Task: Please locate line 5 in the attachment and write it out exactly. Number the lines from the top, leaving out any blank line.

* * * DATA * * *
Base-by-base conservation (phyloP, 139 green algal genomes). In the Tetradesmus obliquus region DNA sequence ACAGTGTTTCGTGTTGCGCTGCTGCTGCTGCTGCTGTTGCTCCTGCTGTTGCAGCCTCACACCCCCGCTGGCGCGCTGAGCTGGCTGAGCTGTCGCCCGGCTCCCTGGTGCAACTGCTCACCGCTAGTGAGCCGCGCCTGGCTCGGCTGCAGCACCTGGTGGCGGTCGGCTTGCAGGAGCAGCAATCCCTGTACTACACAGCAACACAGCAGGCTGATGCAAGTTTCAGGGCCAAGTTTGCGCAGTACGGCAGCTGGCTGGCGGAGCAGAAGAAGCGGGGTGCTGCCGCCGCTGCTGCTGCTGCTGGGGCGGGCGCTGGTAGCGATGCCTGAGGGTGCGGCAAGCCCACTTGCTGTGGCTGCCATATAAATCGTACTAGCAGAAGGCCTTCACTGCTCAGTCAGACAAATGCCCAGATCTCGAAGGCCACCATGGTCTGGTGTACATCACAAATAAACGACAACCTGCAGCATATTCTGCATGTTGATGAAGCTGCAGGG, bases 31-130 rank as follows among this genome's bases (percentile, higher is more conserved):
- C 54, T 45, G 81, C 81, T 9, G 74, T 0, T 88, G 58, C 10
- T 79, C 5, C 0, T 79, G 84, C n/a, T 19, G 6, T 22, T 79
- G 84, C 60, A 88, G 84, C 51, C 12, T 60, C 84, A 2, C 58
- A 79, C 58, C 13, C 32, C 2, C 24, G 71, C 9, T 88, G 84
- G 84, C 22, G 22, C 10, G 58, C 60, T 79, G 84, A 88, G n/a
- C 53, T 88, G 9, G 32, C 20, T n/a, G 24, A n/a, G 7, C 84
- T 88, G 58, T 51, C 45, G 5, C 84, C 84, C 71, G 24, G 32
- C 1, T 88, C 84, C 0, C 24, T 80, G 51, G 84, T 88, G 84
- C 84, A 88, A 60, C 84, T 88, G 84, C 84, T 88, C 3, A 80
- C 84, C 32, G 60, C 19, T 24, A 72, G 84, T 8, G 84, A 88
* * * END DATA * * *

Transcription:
- A 79, C 58, C 13, C 32, C 2, C 24, G 71, C 9, T 88, G 84